It was a matter of proximity and trust – along with a little bit of persistence – that brought Brent “Bull” Montgomery to West Ohio Tool some 25 years ago as the company’s first non-family employee. After a quarter-century of service, Bull is still going strong and “keeping production moving.”

Prior to starting West Ohio Tool Co. as a tool sharpening business in 1989, company founder Kerry Buchenroth and Montgomery worked together at various Honda Motor plants and departments, occasionally trading roles as each other’s boss until Kerry left to forge his own path.

When Kerry opened his shop, he asked Bull if he’d come along, but Montgomery was just starting a family and had a steady salary and good benefits from Honda. “I told him to let me get my family started, then give me a year,” Bull said. “He held me to it.”

Kerry kept his former colleague on the radar with regular phone calls to check in and made another call a month before the last of Bull’s three sons was born. He then spent about three months trying West Ohio Tool on for size on Saturdays while maintaining his day job at Honda before deciding to go all in with the Buchenroth family and their new venture.

“I knew I could trust him,” Bull said of Kerry. “I’d seen him successfully dig himself out of dire straits, and I would have never made the switch (from Honda) if I hadn’t known him.”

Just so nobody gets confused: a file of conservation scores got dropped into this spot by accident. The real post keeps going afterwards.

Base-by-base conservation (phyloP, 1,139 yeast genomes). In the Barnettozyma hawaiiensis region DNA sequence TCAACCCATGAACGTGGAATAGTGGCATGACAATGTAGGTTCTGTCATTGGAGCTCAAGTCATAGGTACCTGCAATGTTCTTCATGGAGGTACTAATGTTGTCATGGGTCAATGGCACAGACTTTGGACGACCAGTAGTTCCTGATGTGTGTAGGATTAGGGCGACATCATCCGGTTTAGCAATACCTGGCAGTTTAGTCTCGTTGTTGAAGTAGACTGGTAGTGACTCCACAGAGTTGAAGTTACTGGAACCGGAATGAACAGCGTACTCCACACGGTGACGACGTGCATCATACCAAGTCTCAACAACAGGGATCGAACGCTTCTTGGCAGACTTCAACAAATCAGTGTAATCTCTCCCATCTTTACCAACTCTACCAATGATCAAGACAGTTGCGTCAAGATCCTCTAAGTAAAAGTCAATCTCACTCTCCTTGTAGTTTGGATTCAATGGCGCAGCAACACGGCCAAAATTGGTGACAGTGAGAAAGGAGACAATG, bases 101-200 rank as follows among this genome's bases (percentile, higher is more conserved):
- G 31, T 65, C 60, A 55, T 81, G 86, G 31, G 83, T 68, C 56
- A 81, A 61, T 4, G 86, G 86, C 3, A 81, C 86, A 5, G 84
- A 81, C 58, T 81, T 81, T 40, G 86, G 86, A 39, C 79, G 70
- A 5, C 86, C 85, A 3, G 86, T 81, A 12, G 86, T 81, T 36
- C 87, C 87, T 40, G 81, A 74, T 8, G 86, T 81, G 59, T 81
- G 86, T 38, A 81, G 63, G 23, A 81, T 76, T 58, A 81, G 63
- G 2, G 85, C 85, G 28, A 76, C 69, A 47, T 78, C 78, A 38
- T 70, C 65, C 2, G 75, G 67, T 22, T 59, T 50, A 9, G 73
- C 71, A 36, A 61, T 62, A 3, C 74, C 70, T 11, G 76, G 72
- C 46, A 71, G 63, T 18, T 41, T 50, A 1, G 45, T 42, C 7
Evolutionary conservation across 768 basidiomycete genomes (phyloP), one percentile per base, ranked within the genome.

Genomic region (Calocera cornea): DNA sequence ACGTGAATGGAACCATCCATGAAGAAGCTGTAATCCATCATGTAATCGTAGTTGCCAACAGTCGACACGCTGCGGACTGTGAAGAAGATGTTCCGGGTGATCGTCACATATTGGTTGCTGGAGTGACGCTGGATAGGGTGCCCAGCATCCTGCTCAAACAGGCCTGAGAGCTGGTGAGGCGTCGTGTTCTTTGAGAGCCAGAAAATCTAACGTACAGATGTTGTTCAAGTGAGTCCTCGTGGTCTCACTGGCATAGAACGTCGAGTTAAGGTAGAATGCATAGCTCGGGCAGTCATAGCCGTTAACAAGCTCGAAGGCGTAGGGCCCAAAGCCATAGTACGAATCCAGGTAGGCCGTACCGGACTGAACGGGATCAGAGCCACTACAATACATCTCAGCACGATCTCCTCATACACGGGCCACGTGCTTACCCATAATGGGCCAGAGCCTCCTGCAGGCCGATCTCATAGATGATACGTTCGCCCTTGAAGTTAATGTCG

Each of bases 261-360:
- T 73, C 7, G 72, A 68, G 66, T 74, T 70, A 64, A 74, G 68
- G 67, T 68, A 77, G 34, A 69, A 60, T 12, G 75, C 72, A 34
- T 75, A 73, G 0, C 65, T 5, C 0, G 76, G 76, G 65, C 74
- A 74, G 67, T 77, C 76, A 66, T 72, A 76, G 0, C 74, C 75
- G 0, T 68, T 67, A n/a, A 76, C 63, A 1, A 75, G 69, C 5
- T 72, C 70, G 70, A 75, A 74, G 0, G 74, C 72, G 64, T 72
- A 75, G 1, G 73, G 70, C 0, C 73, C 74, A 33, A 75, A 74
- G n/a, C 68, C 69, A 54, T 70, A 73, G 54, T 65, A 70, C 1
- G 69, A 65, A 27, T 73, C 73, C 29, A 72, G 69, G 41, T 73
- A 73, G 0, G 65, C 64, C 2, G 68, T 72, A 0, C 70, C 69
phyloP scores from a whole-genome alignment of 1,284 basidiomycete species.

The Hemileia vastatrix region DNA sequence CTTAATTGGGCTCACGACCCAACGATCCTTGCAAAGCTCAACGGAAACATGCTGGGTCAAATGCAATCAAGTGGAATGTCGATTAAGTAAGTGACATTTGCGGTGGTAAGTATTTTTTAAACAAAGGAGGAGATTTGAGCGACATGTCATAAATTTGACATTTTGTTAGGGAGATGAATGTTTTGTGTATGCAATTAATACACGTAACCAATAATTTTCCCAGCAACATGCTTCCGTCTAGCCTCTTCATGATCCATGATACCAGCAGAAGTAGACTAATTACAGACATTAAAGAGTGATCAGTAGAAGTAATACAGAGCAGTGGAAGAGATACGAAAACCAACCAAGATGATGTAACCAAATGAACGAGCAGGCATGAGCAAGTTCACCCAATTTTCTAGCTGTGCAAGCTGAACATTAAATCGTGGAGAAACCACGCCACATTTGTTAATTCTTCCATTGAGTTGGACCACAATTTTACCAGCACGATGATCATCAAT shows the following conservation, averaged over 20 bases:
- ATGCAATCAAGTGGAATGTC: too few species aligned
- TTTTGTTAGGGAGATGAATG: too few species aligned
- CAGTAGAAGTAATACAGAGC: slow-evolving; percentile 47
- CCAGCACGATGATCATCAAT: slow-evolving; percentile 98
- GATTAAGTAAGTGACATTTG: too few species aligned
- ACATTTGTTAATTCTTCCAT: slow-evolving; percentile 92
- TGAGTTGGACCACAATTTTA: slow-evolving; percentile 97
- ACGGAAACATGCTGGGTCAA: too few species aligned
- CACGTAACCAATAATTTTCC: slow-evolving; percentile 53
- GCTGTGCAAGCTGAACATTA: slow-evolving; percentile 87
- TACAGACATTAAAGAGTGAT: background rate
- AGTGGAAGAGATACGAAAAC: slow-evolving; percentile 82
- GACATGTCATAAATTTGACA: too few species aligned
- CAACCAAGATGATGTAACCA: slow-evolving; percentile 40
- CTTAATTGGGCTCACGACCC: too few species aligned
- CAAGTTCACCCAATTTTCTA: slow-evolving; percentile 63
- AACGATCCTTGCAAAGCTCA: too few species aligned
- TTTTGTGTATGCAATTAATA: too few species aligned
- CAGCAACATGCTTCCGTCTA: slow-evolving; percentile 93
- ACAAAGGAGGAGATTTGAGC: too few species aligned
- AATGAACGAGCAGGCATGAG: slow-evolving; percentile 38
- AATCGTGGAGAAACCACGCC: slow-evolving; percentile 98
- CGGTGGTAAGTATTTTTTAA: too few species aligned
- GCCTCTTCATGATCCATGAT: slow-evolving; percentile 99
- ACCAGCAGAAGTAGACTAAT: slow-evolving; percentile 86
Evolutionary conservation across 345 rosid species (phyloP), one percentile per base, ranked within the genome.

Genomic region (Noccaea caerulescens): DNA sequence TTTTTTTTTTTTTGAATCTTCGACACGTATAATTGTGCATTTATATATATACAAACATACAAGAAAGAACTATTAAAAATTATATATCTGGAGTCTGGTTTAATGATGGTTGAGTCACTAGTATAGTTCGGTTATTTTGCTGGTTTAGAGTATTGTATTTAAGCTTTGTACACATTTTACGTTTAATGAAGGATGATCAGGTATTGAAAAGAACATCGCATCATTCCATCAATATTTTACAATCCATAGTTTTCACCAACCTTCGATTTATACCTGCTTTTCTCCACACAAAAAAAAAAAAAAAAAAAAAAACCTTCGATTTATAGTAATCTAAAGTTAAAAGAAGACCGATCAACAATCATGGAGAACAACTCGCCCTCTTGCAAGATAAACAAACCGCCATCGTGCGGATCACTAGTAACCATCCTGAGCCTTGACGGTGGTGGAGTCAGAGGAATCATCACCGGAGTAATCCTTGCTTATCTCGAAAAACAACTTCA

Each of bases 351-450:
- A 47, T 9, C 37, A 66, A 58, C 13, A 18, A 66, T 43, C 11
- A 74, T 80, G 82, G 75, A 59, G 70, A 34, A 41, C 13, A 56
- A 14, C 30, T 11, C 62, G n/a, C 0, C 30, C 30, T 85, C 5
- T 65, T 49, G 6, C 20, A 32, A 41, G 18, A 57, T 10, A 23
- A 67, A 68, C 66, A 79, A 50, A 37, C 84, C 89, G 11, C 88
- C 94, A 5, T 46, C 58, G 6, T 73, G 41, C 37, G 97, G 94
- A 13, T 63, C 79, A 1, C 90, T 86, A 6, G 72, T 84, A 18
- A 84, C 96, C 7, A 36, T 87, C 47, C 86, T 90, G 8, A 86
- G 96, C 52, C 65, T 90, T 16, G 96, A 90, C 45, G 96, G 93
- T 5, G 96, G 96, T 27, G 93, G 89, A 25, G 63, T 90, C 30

Originally eyeing a career in electronics after high school, Bull became disillusioned with the training and signed on with Honda as a spot welder, moving onto MIG welding, aluminum machining, ferrous machining and, ultimately, tool making, which is his primary role at West Ohio Tool.

When Bull joined West Ohio Tool in 1997, the company acquired a new Walter Computerized numerical control machine for tool manufacturing, and the CNC process was a completely new world for him.

“I didn’t have a clue,” he said of CNC grinding. But Kerry had faith in his former Honda co-worker and gave him the room to learn. “He said I was capable of doing it, and it was just one of many things that you learn as you go.”

Being hands-on is what Bull finds most rewarding about working for West Ohio Tool. “If you’re willing to step up and learn, you have a lot of freedom to make calls and decisions – as long as you know what you’re doing,” he said. “When you’re allowed to make that call, you learn how to do things on your own. You take ownership. If you make a mistake, you fix it or learn not to do it again.”

Now that he and his wife are empty nesters (a place in life they’ve learned to appreciate), Bull spends his time keeping up with his gun and beer stein collections and enjoying local attractions and events.

After 40 years of working metal, he can finally start thinking about enjoying retirement in five or six years and has some advice for those coming up through the ranks: Never shy away from opportunity and keep your eyes on the future.

“Learn all you can while you’re young; work all the overtime you can while you’re young and save as much money as you can while you’re young so that when you’re older you don’t have to worry about it,” he said.

Of those three nuggets of advice, knowledge is the most important thing, he said. And even this old dog is still learning new tricks.

“When I graduated high school at the age of 18, I somehow mysteriously knew that I wasn’t finished learning,” Bull said. “And there’s still a lot of stuff I don’t know.”